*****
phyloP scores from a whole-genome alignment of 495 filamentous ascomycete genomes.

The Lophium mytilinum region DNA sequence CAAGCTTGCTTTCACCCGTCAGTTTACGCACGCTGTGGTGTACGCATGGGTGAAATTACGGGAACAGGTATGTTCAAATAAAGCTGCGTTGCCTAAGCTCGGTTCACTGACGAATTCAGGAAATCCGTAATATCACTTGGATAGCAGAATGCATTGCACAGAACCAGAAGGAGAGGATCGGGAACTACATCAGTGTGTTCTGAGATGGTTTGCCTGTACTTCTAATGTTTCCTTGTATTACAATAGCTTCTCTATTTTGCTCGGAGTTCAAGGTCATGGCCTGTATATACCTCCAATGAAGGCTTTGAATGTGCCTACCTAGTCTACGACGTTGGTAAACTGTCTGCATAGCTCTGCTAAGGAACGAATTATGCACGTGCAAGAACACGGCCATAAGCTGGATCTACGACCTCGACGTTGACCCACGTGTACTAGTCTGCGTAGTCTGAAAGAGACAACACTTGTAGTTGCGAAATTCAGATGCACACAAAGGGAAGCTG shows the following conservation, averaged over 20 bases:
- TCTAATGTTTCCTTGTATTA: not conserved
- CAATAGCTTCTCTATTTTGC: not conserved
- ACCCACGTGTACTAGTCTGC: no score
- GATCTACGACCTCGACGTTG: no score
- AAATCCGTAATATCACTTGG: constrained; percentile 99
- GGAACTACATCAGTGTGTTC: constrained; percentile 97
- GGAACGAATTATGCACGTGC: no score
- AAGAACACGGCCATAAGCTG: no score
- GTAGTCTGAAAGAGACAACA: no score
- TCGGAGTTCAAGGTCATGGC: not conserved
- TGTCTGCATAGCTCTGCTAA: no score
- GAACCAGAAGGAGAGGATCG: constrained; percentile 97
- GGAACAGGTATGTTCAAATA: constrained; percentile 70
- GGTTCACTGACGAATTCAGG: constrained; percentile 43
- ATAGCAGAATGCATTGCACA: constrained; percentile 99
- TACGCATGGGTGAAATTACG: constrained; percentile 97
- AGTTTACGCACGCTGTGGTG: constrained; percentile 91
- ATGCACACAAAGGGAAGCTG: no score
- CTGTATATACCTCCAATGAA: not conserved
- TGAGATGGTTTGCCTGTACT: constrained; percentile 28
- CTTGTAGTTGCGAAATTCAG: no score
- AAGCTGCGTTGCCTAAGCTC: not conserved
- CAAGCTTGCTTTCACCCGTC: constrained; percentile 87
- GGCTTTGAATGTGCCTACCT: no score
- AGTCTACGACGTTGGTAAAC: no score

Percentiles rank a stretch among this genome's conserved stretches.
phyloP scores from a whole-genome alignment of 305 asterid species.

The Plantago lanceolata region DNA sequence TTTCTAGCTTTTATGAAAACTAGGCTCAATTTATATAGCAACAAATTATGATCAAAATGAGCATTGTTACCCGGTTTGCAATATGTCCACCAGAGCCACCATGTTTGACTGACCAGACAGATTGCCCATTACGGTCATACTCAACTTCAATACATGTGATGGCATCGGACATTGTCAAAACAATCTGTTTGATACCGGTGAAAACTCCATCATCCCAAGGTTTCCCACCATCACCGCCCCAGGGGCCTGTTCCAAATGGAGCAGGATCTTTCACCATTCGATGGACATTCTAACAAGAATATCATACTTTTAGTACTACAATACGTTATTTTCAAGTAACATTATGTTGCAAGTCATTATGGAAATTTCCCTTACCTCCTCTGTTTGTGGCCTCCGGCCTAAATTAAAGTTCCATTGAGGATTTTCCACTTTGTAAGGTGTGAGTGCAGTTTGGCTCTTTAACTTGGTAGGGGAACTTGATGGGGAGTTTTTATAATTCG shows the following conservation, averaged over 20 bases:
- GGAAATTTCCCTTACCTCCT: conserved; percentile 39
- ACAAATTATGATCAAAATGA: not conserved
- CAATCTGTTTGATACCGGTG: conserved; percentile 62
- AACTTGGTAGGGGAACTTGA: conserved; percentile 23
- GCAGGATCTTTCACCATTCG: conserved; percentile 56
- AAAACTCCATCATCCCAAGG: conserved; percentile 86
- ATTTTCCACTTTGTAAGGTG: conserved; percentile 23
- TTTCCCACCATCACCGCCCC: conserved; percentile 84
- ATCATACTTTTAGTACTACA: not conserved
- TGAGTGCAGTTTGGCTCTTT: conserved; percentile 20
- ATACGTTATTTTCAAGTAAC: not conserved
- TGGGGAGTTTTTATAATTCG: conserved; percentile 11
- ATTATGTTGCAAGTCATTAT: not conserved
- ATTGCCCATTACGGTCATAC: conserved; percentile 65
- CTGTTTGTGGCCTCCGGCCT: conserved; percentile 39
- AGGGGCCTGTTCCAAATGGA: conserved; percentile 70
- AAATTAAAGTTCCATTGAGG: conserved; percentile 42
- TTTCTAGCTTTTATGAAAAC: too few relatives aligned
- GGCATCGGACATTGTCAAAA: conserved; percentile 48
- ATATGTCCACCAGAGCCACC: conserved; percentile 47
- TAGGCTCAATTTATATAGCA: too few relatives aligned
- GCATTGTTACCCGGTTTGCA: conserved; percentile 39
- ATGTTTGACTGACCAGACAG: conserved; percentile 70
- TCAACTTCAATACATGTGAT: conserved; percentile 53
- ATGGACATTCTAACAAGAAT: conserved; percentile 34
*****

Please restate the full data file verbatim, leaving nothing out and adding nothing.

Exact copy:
phyloP scores from a whole-genome alignment of 495 filamentous ascomycete genomes.

The Lophium mytilinum region DNA sequence CAAGCTTGCTTTCACCCGTCAGTTTACGCACGCTGTGGTGTACGCATGGGTGAAATTACGGGAACAGGTATGTTCAAATAAAGCTGCGTTGCCTAAGCTCGGTTCACTGACGAATTCAGGAAATCCGTAATATCACTTGGATAGCAGAATGCATTGCACAGAACCAGAAGGAGAGGATCGGGAACTACATCAGTGTGTTCTGAGATGGTTTGCCTGTACTTCTAATGTTTCCTTGTATTACAATAGCTTCTCTATTTTGCTCGGAGTTCAAGGTCATGGCCTGTATATACCTCCAATGAAGGCTTTGAATGTGCCTACCTAGTCTACGACGTTGGTAAACTGTCTGCATAGCTCTGCTAAGGAACGAATTATGCACGTGCAAGAACACGGCCATAAGCTGGATCTACGACCTCGACGTTGACCCACGTGTACTAGTCTGCGTAGTCTGAAAGAGACAACACTTGTAGTTGCGAAATTCAGATGCACACAAAGGGAAGCTG shows the following conservation, averaged over 20 bases:
- TCTAATGTTTCCTTGTATTA: not conserved
- CAATAGCTTCTCTATTTTGC: not conserved
- ACCCACGTGTACTAGTCTGC: no score
- GATCTACGACCTCGACGTTG: no score
- AAATCCGTAATATCACTTGG: constrained; percentile 99
- GGAACTACATCAGTGTGTTC: constrained; percentile 97
- GGAACGAATTATGCACGTGC: no score
- AAGAACACGGCCATAAGCTG: no score
- GTAGTCTGAAAGAGACAACA: no score
- TCGGAGTTCAAGGTCATGGC: not conserved
- TGTCTGCATAGCTCTGCTAA: no score
- GAACCAGAAGGAGAGGATCG: constrained; percentile 97
- GGAACAGGTATGTTCAAATA: constrained; percentile 70
- GGTTCACTGACGAATTCAGG: constrained; percentile 43
- ATAGCAGAATGCATTGCACA: constrained; percentile 99
- TACGCATGGGTGAAATTACG: constrained; percentile 97
- AGTTTACGCACGCTGTGGTG: constrained; percentile 91
- ATGCACACAAAGGGAAGCTG: no score
- CTGTATATACCTCCAATGAA: not conserved
- TGAGATGGTTTGCCTGTACT: constrained; percentile 28
- CTTGTAGTTGCGAAATTCAG: no score
- AAGCTGCGTTGCCTAAGCTC: not conserved
- CAAGCTTGCTTTCACCCGTC: constrained; percentile 87
- GGCTTTGAATGTGCCTACCT: no score
- AGTCTACGACGTTGGTAAAC: no score

Percentiles rank a stretch among this genome's conserved stretches.
phyloP scores from a whole-genome alignment of 305 asterid species.

The Plantago lanceolata region DNA sequence TTTCTAGCTTTTATGAAAACTAGGCTCAATTTATATAGCAACAAATTATGATCAAAATGAGCATTGTTACCCGGTTTGCAATATGTCCACCAGAGCCACCATGTTTGACTGACCAGACAGATTGCCCATTACGGTCATACTCAACTTCAATACATGTGATGGCATCGGACATTGTCAAAACAATCTGTTTGATACCGGTGAAAACTCCATCATCCCAAGGTTTCCCACCATCACCGCCCCAGGGGCCTGTTCCAAATGGAGCAGGATCTTTCACCATTCGATGGACATTCTAACAAGAATATCATACTTTTAGTACTACAATACGTTATTTTCAAGTAACATTATGTTGCAAGTCATTATGGAAATTTCCCTTACCTCCTCTGTTTGTGGCCTCCGGCCTAAATTAAAGTTCCATTGAGGATTTTCCACTTTGTAAGGTGTGAGTGCAGTTTGGCTCTTTAACTTGGTAGGGGAACTTGATGGGGAGTTTTTATAATTCG shows the following conservation, averaged over 20 bases:
- GGAAATTTCCCTTACCTCCT: conserved; percentile 39
- ACAAATTATGATCAAAATGA: not conserved
- CAATCTGTTTGATACCGGTG: conserved; percentile 62
- AACTTGGTAGGGGAACTTGA: conserved; percentile 23
- GCAGGATCTTTCACCATTCG: conserved; percentile 56
- AAAACTCCATCATCCCAAGG: conserved; percentile 86
- ATTTTCCACTTTGTAAGGTG: conserved; percentile 23
- TTTCCCACCATCACCGCCCC: conserved; percentile 84
- ATCATACTTTTAGTACTACA: not conserved
- TGAGTGCAGTTTGGCTCTTT: conserved; percentile 20
- ATACGTTATTTTCAAGTAAC: not conserved
- TGGGGAGTTTTTATAATTCG: conserved; percentile 11
- ATTATGTTGCAAGTCATTAT: not conserved
- ATTGCCCATTACGGTCATAC: conserved; percentile 65
- CTGTTTGTGGCCTCCGGCCT: conserved; percentile 39
- AGGGGCCTGTTCCAAATGGA: conserved; percentile 70
- AAATTAAAGTTCCATTGAGG: conserved; percentile 42
- TTTCTAGCTTTTATGAAAAC: too few relatives aligned
- GGCATCGGACATTGTCAAAA: conserved; percentile 48
- ATATGTCCACCAGAGCCACC: conserved; percentile 47
- TAGGCTCAATTTATATAGCA: too few relatives aligned
- GCATTGTTACCCGGTTTGCA: conserved; percentile 39
- ATGTTTGACTGACCAGACAG: conserved; percentile 70
- TCAACTTCAATACATGTGAT: conserved; percentile 53
- ATGGACATTCTAACAAGAAT: conserved; percentile 34